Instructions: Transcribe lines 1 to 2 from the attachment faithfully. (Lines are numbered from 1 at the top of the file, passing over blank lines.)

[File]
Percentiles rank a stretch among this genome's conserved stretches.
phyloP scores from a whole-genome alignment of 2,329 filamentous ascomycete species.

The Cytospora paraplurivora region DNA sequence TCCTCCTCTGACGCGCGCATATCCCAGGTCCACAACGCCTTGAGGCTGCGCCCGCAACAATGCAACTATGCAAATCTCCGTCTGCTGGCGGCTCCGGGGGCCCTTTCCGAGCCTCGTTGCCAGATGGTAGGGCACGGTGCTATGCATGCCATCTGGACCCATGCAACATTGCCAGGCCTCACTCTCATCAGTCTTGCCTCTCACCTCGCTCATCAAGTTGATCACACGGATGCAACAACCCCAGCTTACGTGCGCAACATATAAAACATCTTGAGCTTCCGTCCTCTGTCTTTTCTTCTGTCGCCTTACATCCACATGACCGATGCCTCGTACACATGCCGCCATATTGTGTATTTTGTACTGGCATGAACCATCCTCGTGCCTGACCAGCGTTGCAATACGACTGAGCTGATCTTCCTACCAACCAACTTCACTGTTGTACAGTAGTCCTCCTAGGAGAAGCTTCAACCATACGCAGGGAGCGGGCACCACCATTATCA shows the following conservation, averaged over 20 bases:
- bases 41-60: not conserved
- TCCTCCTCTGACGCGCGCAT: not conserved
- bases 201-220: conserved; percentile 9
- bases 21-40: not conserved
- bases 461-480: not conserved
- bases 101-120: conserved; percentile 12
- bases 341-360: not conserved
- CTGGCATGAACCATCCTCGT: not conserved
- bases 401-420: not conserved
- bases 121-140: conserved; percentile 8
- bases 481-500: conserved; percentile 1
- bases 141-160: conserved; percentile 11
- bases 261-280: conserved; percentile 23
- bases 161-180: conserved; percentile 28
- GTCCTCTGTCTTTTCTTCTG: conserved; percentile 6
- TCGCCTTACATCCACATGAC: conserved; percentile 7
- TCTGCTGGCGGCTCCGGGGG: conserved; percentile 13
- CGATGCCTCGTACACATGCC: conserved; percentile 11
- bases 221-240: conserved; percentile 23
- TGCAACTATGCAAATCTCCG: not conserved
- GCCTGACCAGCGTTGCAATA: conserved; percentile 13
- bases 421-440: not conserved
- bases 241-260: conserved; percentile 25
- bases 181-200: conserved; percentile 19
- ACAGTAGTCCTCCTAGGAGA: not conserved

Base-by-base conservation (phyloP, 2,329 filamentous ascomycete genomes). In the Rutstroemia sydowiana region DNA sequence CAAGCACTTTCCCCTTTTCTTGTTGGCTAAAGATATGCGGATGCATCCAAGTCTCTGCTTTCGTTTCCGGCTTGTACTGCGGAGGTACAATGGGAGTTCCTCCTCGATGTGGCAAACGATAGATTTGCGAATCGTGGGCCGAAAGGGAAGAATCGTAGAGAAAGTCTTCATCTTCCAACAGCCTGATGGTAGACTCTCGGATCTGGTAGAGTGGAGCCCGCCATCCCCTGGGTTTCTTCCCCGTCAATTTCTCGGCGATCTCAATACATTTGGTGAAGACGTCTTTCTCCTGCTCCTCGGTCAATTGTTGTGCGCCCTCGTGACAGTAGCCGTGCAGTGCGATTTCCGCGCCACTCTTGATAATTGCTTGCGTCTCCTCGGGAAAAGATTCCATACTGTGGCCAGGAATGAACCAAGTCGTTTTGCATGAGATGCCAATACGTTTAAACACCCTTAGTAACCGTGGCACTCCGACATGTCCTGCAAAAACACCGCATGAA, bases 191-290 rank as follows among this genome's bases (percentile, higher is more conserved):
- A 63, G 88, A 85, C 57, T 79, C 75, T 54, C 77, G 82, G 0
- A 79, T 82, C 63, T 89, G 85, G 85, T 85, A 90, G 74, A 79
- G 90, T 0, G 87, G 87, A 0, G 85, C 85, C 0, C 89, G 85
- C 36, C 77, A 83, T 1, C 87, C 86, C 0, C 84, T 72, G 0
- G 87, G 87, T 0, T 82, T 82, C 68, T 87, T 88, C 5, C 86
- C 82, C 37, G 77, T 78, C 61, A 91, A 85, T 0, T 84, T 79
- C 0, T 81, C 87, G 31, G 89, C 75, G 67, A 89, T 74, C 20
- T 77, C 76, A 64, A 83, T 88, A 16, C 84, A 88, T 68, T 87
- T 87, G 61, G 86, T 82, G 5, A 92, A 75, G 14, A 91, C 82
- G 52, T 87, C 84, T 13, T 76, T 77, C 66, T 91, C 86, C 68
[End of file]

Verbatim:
Percentiles rank a stretch among this genome's conserved stretches.
phyloP scores from a whole-genome alignment of 2,329 filamentous ascomycete species.